Broad won't tone down aggression despite apology
Stuart Broad has followed the example of his England team-mate, Graeme Swann, in apologising for his on-field behaviour
Stuart Broad has followed the example of his England team-mate, Graeme Swann, in apologising for his on-field behaviour in the closing stages of the 181-run victory over Bangladesh in Chittagong. Swann's ascent to No. 2 in the world - which he completed with a matchwinning ten-wicket haul in the first Test - was marred by the loud curse he emitted upon dismissing Bangladesh's star batsman in their second innings, the centurion Junaid Siddique. Now Broad has taken a similar course of action after failing to look at the umpire while appealing for lbw against Abdur Razzak.
Although there was little doubt about the full and straight delivery with which Broad dismissed Razzak, his failure to involve umpire Rod Tucker before heading off to celebrate with his team-mates grated with onlookers who feel that this is becoming an all-too-frequent trait.
"It had been a frustrating morning for us, I rapped the fella on the pad and I knew it was out straight away," said Broad. "But I get on really well with the umpire and I just said 'Rod, sorry about my mishap'. He just laughed it off. I made a mistake and I apologised to him, but he was very light-hearted about it. It had been a tough day and he used his common sense."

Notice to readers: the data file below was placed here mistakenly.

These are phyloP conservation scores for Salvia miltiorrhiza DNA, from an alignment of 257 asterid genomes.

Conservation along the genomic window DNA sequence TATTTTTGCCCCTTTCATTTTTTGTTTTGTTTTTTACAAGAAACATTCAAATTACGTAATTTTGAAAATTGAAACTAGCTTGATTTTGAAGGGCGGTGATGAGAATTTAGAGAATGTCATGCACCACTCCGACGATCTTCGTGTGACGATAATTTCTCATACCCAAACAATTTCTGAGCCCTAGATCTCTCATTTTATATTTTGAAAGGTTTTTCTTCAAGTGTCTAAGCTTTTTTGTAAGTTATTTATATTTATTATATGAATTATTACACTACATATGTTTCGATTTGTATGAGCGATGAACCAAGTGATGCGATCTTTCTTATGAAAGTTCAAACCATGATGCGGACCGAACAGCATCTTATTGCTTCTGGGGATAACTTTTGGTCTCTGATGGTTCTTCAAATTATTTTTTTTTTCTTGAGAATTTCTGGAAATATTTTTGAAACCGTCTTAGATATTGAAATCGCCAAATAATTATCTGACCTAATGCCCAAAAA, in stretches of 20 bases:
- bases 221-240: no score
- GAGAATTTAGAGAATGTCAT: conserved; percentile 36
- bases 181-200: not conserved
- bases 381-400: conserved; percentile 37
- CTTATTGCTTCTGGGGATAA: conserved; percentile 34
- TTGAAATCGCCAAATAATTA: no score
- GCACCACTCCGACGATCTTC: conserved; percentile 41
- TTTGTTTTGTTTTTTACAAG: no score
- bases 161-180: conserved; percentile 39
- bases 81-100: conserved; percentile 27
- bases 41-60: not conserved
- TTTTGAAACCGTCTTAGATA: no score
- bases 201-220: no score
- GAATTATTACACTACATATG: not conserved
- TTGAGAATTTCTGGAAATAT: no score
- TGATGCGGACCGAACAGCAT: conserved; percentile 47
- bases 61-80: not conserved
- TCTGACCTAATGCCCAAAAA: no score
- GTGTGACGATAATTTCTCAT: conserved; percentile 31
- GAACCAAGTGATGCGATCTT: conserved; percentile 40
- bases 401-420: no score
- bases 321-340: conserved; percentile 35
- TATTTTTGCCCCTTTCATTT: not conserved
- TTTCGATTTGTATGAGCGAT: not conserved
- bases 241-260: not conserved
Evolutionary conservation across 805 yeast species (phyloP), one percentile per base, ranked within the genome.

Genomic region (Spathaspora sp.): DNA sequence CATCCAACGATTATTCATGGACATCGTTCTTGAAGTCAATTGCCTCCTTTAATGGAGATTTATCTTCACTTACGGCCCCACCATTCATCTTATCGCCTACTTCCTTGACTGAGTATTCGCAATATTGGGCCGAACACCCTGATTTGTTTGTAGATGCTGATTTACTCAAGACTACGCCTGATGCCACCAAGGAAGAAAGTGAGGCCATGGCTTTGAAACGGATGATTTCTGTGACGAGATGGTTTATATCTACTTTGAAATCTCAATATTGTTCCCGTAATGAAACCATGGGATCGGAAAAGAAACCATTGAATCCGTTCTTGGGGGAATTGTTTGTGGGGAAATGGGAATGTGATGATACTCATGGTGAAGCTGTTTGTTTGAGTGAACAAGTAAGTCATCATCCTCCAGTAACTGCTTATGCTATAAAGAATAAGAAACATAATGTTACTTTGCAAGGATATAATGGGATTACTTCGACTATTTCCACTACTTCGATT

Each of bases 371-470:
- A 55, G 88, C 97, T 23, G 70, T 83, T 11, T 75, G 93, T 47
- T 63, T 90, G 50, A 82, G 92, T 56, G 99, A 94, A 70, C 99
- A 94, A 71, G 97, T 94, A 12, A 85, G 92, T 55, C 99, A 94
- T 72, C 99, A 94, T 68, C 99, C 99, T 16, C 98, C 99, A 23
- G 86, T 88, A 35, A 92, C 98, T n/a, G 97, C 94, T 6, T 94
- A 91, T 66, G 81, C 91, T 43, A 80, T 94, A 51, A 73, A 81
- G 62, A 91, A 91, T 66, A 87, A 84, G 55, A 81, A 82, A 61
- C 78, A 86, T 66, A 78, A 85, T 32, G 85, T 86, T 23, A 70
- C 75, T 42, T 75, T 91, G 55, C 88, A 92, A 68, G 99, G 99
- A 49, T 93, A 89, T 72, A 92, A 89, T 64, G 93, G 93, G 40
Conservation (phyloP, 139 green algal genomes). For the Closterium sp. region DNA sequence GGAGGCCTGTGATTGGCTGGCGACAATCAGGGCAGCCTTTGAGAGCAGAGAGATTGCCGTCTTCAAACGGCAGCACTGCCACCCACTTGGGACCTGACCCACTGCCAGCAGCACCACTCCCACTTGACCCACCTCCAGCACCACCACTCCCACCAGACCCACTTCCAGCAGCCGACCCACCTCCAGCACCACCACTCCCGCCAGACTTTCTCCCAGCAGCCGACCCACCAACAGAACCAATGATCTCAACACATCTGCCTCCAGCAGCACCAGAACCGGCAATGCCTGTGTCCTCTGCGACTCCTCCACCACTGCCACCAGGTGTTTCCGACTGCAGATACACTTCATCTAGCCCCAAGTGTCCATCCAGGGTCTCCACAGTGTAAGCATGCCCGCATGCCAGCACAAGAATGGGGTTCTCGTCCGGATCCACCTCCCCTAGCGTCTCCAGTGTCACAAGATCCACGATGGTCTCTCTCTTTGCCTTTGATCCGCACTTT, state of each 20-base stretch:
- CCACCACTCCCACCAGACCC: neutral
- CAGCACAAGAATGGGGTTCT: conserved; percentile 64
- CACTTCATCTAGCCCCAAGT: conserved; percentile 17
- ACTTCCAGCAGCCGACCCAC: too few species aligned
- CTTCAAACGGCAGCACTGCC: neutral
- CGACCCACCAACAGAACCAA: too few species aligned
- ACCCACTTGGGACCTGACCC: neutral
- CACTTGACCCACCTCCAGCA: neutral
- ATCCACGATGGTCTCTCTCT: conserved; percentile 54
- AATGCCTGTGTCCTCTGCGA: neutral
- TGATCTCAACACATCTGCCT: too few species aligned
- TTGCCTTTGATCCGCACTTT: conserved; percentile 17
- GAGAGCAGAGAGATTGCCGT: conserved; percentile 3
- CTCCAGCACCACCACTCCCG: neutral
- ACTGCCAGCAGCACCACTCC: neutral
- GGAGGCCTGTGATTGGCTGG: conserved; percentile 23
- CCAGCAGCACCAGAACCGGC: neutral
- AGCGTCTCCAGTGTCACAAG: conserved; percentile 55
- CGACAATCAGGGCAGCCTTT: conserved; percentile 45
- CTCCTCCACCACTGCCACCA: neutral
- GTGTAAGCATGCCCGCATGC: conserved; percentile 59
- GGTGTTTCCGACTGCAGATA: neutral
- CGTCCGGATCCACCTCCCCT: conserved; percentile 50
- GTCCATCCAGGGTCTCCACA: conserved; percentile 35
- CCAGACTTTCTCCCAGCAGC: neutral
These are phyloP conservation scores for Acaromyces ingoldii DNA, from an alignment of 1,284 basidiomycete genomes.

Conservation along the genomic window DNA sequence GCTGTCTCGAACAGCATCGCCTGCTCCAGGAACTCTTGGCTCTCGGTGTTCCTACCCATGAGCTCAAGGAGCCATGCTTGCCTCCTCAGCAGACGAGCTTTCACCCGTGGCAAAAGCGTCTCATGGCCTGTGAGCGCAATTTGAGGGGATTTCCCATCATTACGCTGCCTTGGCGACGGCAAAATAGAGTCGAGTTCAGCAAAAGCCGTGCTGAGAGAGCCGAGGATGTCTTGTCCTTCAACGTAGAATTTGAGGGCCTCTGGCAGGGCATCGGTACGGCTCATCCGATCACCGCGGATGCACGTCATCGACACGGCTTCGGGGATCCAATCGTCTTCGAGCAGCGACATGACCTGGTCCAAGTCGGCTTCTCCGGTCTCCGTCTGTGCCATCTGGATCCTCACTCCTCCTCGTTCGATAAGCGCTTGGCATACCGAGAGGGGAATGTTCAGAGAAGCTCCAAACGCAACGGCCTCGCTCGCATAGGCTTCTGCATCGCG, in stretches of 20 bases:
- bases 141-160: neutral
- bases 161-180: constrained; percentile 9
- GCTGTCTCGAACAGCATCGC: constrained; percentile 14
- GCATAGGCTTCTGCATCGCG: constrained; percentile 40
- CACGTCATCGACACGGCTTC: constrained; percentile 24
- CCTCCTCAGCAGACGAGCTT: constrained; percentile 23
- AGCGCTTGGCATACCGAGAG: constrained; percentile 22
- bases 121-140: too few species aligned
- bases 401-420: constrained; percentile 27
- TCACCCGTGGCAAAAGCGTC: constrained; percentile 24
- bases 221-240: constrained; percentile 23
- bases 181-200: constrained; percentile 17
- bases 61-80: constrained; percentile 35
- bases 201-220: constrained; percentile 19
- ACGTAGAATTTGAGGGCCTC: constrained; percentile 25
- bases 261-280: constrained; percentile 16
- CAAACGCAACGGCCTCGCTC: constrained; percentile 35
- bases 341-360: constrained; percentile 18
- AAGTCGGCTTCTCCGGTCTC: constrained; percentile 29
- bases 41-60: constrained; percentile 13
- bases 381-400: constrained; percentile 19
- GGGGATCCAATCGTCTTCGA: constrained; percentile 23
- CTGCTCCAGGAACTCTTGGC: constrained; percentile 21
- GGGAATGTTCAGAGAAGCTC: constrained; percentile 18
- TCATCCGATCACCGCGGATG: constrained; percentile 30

"It's a communication thing," he added. "You're always talking to the umpire and if you are getting frustrated and or crossing the line, they can have a word with you and calm it down a little bit. But it's still important to show a presence on the field, as the whole England team does. At the end of the day you are playing for your country, so you are going to have passion and pride out there."
All of England's bowlers needed some fire in their bellies to overcome a moribund surface that, for Broad, brought to mind his Test debut against Sri Lanka in Colombo in December 2007, when Mahela Jayawardene and Kumar Sangakkara had kept England in the field for 190 overs in 40 degree heat and 90% humidity.
"Chittagong was a really flat wicket, the batsmen were saying it was in their top five flattest wickets in the world, so it was really tough to get wickets with not a huge amount happening off a good length to get edges and lbws. But it was pleasing in the end that we managed to do it.
"It was tough, but we come across them a lot and it is what you come to expect," said Broad. "It's a patience game as a seamer on the subcontinent. You have to keep it straight and look for bowleds and lbws. Sometimes you have to accept that your job is just to hang in there."